1. SARPA Becoming a local favourite for York Region foodies, Sarpa’s relaxed atmosphere and phenomenal entrees are the perfect blend for a great evening. Its décor is a modern interpretation of more traditional, rustic features, while the cuisine is stacked with succulence. Savour the Pan-Seared Veal Tenderloin, sink your teeth into the Grilled Lamb Chops ‘Scottadito’, or relish the seafood mix of the classic Zuppa di Pesce. www.sarparestaurant.com
2. Harbour Sixty There are few Toronto dining establishments that offer the pure, unadulterated level of class that Harbour Sixty so elegantly exudes. The food is premier. The décor: stunning. If you’re looking to celebrate a milestone anniversary, impress a client or simply dine like royalty, Harbour Sixty will not disappoint. Read more
Fresh off its recent renovation, Vinsanto Ristorante unveils an extended seating area just in time to celebrate its fifth anniversary. Now, even more patrons may enjoy decadent first-generation Italian entrees, dinners and desserts, all artistically arranged in a unique and surprising fashion that’s rarely seen on Vaughan’s dining scene. www.vinsanto.ca
Left – A recent addition allows for extra seating so even more guests can enjoy Vinsanto’s mouth-watering Italian delights.
Neapolitan cuisine, metres of pizza and North American classics are just a few of the many surprises you’ll find around the GTA.
Sorrento Ristorante North
Born and raised in the world-famous Italian destination Sorrento in Naples, Nino Cioffi brings his superb cooking prowess to Vaughan, opening Sorrento Ristorante North. This classically styled dining establishment exudes an authentic Italian feel and serves traditional Neapolitan cuisine that will give you a little slice of the renowned town. 647.351.0761 www.sorrentoristorante.ca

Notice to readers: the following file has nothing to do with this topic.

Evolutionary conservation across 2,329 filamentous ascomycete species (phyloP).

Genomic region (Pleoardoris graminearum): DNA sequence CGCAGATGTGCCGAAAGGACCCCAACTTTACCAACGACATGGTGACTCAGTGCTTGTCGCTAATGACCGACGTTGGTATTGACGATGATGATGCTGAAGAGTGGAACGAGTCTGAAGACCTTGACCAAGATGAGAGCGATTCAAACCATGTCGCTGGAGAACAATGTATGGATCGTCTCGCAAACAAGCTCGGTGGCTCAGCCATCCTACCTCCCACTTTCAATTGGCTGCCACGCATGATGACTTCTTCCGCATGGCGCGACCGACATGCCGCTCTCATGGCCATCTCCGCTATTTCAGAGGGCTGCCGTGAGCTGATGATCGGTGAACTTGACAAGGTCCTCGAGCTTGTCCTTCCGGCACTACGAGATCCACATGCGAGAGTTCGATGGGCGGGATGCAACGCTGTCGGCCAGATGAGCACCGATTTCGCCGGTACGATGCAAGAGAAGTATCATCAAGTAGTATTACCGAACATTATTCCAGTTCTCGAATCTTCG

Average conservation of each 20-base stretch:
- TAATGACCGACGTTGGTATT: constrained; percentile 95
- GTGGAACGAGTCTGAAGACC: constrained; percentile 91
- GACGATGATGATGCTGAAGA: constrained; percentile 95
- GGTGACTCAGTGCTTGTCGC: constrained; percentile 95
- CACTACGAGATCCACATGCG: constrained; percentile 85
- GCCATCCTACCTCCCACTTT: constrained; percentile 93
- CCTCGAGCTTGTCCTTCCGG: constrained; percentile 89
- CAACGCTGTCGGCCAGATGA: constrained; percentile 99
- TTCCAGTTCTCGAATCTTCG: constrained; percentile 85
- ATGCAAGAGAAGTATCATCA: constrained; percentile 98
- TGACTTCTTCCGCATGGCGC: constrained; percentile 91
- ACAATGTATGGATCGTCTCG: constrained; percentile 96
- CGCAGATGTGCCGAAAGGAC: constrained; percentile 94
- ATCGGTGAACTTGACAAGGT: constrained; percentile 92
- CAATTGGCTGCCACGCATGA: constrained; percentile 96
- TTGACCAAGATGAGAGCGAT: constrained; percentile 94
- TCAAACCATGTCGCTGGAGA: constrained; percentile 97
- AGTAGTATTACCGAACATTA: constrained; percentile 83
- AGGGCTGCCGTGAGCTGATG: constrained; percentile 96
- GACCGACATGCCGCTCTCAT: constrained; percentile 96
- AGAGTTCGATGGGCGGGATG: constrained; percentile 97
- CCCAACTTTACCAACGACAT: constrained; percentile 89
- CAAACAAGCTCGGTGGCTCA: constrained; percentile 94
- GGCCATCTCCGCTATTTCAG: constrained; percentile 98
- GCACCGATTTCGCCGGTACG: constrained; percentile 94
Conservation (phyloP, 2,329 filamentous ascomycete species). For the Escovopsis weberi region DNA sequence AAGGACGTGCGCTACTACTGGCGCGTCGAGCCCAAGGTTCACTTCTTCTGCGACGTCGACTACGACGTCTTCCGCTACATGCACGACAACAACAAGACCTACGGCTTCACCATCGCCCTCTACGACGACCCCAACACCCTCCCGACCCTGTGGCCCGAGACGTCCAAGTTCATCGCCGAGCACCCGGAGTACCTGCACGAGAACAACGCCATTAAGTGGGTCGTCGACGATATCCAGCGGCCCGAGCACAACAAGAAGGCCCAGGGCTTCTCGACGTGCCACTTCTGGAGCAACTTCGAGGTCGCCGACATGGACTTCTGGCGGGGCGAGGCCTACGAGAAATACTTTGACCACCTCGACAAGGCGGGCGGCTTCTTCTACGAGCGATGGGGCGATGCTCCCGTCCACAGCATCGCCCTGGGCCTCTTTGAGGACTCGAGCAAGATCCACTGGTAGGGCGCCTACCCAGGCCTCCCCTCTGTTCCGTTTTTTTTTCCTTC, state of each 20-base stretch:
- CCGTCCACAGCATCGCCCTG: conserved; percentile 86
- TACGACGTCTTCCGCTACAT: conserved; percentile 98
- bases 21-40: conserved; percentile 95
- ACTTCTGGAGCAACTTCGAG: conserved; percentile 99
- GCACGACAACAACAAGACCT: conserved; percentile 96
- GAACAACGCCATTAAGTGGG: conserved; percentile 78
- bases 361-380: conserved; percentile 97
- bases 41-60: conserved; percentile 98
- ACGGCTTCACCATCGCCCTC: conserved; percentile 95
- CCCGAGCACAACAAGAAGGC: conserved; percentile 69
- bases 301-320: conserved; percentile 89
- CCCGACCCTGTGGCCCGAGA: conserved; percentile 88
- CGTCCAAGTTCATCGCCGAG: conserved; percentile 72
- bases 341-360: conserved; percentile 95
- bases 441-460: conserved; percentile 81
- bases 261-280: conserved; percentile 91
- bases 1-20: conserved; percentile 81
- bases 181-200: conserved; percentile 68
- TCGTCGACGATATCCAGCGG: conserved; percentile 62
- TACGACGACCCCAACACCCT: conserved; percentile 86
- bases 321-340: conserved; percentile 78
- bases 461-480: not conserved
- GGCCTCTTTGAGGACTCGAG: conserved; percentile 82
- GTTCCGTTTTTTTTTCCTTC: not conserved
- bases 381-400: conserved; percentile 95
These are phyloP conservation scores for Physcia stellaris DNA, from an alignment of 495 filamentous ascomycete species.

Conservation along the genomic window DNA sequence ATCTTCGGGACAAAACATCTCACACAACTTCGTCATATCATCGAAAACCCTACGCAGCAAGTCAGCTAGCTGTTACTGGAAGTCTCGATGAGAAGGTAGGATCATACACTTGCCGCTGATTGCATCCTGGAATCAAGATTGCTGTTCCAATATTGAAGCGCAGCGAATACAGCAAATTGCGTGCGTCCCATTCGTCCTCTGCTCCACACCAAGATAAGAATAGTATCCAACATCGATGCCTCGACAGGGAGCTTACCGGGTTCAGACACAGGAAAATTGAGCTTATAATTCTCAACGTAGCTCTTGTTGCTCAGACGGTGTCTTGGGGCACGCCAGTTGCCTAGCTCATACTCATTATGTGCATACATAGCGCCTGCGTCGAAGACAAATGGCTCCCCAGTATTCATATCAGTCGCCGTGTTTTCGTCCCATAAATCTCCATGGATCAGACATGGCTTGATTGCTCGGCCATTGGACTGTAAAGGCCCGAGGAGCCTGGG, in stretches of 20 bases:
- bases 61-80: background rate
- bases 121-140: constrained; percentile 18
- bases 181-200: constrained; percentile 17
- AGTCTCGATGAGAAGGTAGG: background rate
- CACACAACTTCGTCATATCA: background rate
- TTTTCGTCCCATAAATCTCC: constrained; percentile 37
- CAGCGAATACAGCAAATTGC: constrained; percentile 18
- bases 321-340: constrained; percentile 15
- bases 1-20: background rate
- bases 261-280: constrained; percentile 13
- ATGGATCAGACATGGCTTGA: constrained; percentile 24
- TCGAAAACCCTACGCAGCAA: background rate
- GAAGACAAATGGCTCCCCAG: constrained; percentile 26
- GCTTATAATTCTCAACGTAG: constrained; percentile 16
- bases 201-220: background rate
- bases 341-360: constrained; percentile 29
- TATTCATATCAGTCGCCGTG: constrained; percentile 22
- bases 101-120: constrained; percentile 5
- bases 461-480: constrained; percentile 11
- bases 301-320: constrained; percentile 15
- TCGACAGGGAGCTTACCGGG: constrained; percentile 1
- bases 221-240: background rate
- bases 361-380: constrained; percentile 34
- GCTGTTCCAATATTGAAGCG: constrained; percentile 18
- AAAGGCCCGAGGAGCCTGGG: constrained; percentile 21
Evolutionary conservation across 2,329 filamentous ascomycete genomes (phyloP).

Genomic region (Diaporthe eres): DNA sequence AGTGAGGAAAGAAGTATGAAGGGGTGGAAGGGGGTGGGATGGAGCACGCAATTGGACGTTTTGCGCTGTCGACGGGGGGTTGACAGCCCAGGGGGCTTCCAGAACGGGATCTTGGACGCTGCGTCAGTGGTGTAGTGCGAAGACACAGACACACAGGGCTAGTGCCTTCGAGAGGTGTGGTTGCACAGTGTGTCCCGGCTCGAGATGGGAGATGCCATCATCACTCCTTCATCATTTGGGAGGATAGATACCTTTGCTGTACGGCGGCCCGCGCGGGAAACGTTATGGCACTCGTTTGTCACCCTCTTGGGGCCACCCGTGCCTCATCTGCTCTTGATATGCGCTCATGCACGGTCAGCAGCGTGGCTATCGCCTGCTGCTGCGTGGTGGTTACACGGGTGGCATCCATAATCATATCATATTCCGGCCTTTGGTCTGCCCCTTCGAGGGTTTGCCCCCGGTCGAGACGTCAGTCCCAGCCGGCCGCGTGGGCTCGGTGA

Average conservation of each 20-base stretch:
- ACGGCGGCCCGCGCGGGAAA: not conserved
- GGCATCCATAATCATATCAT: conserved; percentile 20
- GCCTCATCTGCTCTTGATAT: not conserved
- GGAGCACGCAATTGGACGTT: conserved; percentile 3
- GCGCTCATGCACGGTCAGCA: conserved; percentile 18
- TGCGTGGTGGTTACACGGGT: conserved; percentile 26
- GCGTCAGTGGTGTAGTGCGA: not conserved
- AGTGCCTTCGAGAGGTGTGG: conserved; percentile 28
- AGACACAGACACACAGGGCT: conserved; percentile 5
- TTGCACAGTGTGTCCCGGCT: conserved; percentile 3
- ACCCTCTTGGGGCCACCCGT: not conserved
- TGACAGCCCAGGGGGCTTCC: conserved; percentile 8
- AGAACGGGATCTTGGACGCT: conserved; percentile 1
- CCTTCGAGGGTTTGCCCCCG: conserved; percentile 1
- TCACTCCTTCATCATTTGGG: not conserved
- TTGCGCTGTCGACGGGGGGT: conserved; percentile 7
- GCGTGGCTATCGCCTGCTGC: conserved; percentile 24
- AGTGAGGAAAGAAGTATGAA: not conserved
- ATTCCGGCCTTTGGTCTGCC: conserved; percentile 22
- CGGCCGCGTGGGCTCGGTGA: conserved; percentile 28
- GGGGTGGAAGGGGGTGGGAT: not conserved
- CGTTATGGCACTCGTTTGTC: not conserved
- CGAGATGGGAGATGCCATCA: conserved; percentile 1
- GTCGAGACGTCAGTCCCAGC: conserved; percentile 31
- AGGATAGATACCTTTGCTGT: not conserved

Sparing no expense for food or service, e11even’s menu takes North American classics and ignites them with modern passion. Housed in the Maple Leaf Square just beside the Air Canada Read more
Surrounded by the splendour of nature, the communities fostered by CountryWide Homes feature striking, classically styled homes in warm and welcoming neighbourhoods. Using the highest quality materials for kitchen counters and cabinets; the finest flooring, including stunning imported European tiles; cathedral skylights; and gorgeous master bathrooms incorporating separate shower stalls and oak or maple cabinetry, CountryWide provides gorgeous modern housing. Escape the rush of the hectic city in these quaint yet elegant neighbourhoods.
Designed by award-winning Core Architects, the 29-storey Nicholas Residences bring the past and present together, Read more
Dolcini by Joseph
In the quaint town of Kleinburg there is a shop of magical delights and fantastic imagination. Filling an historic village with wondrous smells of moist cakes, gooey glazes and mouth-watering treats, Dolcini by Joseph creates decadent desserts with a world-class taste.
As his second bakery, Dolcini by Joseph is the manifestation of Joseph Montinaro’s desire to produce artistically beautiful and progressive pastry. After taking over his father’s business, West Finch Bakery, he soon became bored with traditional recipes. He journeyed to Europe to explore other baking possibilities. Treated to a whole other world of pastry delights, Montinaro experienced an “explosion of ideas.” This new-found inspiration was a key factor in opening Dolcini by Joseph. Read more
‘Tis the season to forget all about the stresses of gift giving. This Holiday, dip into Santa’s goodie bag to discover what’s on everyone’s list. Read more
A Toronto Life magazine feature disheartens the Vaughan community, whose major accomplishments are clouded with claims of corruption and scandal.
Every time I’m asked where I’m from I hesitate. I pause because I want to avoid the know-it-all smirk. I equivocate because I don’t want to hear the toxic and discriminative comments that fall from ignorant lips. That’s not fair to me or any other resident of Vaughan who lives life according to the law.
I’m not naive, but Vaughan is primarily a city full of heart, not villains. So why do cantankerous mediums continue to pollute our clean air with what appears to be anti-Italianism and acrimonious sound bites? Read more